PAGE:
Investors on Monday took some of their profits from the best month for stocks in decades, in which Covid-19 vaccine breakthroughs lifted economically sensitive sectors such as energy and financials.
The FTSE All-World was down 1 per cent in the final trading session of November, but the index has climbed more than 12 per cent this month, its best since at least 1994.
The UK’s FTSE 100 share index, which closed down 1.6 per cent on Monday, was still 12 per cent higher for November, in its best performance since 1989.
Wall Street’s leading benchmarks reached record levels in previous sessions and have posted double-digit gains for the month. Despite the 0.5 per cent fall by the S&P 500, the index finished 10.8 per cent higher for November. The Nasdaq Composite has gained 11.8 per cent for the month. Both indices notched their best performances since April.
The performance of US small-cap companies as measured by the Russell 2000 has been particularly buoyant, reflecting their sensitivity to the US economy. That index was up 18.3 per cent this month, the largest gain in the index’s 41-year history.
The outperformance of “small vs big” was an indicator of investors’ optimism going into 2021, said Timothy Holland, global investment strategist at Brinker Capital. This has been the month that a string of Covid vaccine trials produced positive results, and Pfizer and Moderna submitted their products for approval, raising the prospect vaccinations could begin very soon and ramp up quickly next year.
Small-caps “tend to be more volatile, more dependent on capital and more economically sensitive, and their performance shows that investors are pricing in better economic times”, Mr Holland said.
Europe’s benchmark Stoxx 600 index closed the day down 1 per cent to end November with a 13.7 per cent gain.
The UK FTSE 100 has benefited from its relatively high concentration of economically-sensitive cyclical stocks, which have been popular since markets began looking ahead to economies reopening.
“Time to turn positive on the UK,” said Sebastien Galy, macro strategist at Nordea Asset Management, noting that the country’s stocks were lagging expected earnings and that weakness in the pound against the euro should provide support.
Shares in natural resources, financial services and household goods companies make up almost half of the FTSE by weighting — a sharp contrast to the US S&P 500, which is dominated by the technology sector.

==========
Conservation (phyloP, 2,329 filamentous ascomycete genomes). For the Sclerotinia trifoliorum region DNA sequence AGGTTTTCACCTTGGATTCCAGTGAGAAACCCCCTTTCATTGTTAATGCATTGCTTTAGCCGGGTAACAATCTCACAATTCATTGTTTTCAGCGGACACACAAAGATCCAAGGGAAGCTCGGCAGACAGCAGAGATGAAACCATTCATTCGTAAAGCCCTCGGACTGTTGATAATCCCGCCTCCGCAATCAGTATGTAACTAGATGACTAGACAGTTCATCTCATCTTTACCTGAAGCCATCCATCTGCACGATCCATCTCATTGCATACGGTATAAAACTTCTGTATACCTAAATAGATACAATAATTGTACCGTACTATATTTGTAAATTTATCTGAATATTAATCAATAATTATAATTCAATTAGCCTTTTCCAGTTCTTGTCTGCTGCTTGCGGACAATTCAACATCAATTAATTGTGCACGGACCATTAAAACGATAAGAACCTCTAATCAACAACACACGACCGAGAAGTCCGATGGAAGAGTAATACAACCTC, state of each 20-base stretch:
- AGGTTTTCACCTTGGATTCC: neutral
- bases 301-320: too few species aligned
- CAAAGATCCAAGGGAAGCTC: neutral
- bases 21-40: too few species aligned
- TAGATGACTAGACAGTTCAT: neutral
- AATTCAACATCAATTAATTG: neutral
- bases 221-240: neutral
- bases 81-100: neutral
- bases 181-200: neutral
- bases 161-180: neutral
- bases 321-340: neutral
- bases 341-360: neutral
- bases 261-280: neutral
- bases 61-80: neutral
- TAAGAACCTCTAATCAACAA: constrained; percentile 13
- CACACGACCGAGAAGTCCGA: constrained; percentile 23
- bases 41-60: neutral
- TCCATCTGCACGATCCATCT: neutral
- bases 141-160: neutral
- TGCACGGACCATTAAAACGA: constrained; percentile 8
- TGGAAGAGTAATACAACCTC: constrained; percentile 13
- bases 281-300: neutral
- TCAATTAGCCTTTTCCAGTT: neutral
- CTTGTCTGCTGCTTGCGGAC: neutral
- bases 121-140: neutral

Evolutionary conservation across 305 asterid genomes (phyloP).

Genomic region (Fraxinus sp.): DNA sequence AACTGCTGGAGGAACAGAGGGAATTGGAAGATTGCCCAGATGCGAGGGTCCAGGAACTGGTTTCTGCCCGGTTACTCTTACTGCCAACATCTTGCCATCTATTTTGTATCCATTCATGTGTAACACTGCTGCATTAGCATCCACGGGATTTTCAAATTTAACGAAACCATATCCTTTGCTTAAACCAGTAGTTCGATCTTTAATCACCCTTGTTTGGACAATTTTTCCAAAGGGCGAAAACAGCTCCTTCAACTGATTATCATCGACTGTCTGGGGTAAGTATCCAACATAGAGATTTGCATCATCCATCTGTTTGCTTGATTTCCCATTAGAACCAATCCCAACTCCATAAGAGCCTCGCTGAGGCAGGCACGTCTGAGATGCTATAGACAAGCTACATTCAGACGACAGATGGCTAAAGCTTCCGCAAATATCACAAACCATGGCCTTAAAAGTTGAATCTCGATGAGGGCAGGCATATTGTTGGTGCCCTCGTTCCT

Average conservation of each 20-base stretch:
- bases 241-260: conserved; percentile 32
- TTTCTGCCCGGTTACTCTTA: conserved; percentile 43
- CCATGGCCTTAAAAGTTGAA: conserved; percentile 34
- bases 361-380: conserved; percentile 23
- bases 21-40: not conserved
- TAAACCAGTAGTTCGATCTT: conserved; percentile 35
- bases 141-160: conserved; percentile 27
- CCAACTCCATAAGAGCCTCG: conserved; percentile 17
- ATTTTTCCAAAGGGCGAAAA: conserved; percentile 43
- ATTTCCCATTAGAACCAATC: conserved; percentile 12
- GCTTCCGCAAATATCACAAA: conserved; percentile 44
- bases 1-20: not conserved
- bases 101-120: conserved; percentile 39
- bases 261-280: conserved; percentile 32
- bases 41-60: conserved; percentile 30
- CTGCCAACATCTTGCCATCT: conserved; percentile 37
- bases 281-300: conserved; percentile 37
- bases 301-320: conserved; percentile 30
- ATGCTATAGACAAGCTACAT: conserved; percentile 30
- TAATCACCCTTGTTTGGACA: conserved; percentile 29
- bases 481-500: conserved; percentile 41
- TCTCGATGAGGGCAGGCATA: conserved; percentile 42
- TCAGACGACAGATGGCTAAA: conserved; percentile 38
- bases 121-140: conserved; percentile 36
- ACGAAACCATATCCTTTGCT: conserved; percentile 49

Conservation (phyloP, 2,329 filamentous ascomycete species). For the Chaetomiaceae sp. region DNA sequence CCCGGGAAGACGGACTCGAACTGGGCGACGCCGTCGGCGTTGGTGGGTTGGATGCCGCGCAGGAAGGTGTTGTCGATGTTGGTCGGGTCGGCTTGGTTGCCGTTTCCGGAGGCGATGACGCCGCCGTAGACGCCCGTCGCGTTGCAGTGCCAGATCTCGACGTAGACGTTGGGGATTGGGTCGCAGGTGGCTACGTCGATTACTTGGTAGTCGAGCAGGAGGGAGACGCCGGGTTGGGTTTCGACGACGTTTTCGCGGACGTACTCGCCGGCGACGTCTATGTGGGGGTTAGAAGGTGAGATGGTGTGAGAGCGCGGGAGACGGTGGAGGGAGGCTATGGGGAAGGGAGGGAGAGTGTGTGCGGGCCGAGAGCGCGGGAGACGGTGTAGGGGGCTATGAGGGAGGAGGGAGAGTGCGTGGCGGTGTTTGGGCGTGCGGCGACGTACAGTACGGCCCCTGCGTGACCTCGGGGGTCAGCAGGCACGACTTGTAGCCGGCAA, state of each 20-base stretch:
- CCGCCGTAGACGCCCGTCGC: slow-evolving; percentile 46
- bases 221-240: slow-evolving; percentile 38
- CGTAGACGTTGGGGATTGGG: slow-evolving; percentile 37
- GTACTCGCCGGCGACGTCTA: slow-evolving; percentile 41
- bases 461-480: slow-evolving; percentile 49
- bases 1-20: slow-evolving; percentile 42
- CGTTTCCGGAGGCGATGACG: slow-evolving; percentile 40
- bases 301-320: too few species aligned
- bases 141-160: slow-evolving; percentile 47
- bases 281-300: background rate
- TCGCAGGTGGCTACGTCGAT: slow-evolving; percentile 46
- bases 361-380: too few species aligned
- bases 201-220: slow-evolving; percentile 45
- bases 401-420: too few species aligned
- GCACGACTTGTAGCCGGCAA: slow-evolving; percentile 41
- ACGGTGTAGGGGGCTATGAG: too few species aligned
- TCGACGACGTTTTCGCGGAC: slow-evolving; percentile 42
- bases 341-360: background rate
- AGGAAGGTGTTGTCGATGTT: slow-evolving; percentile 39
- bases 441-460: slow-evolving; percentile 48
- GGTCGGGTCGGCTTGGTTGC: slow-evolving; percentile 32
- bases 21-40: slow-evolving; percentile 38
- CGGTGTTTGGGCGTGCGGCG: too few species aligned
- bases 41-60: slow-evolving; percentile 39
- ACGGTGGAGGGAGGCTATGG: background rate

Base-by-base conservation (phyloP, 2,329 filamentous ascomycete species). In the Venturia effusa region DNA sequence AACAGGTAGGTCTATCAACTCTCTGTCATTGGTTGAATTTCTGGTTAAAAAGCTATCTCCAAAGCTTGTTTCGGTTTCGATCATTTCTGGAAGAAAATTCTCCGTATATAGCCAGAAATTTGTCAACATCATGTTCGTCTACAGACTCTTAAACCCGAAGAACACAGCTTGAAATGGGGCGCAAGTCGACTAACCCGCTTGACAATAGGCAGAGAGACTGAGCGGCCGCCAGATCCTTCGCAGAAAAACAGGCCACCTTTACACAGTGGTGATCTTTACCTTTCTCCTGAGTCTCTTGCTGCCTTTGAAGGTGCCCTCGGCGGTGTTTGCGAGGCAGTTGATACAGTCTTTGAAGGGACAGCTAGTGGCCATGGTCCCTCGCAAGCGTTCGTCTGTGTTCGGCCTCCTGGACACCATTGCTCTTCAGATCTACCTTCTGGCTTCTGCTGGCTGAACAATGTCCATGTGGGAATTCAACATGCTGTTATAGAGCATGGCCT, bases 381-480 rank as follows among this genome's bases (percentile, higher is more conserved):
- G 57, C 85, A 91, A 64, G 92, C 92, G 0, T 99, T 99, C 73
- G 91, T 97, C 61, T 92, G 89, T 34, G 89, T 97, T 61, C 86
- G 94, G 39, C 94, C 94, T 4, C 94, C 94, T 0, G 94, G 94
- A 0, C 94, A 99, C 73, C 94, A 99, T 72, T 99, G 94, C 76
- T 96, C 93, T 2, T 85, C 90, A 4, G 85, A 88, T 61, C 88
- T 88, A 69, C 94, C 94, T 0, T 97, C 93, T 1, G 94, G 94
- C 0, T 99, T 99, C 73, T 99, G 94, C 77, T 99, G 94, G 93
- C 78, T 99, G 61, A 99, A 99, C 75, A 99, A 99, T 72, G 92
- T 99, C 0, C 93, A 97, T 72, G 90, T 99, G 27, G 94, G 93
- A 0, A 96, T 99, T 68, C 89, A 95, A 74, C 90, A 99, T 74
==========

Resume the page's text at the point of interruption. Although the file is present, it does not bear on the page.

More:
“The news on vaccines came out and you then saw this strong outperformance of cyclical stocks,” said Yuko Takano, equities portfolio manager at Newton Investment Management.
Markets were “taking a breather” on Monday “after a hard and fast rally showed some signals that equities were becoming overbought”, said Supriya Menon, senior multi-asset strategist at Pictet Asset Management.
Such signs, Ms Menon said, included the breakneck pace of investment flows into equity funds — amounting to a record $89bn across three weeks this month, according to Bank of America data.
But there might be more to come, she added. Pictet calculates that about $1.2tn rushed into the relative safety of money market funds between March and May, as the virus spread across the globe. About 75 per cent of that was still sitting in the low-risk funds, the manager calculates.
Dialled back expectations for a large fiscal stimulus in the US have helped keep yields on the 10-year US Treasury in check, said Tim Murray, capital markets strategist at T Rowe Price. The note yielded 0.844 per cent on Monday, marginally below the 0.874 per cent it yielded at the end of October.
Other haven assets continued to fall out of favour on Monday. Gold fell another 0.6 per cent to $1,776 per troy ounce. The metal has lost almost 6 per cent of its value in November, heading for its worst month in four years. The dollar rose 0.2 per cent to 91.98 against a basket of other currencies.
Brent crude, the international oil benchmark, fell 1.2 per cent to $47.59 a barrel after big oil-producing nations failed to agree on whether to delay a planned supply increase ahead of a crucial two-day Opec meeting starting on Monday.
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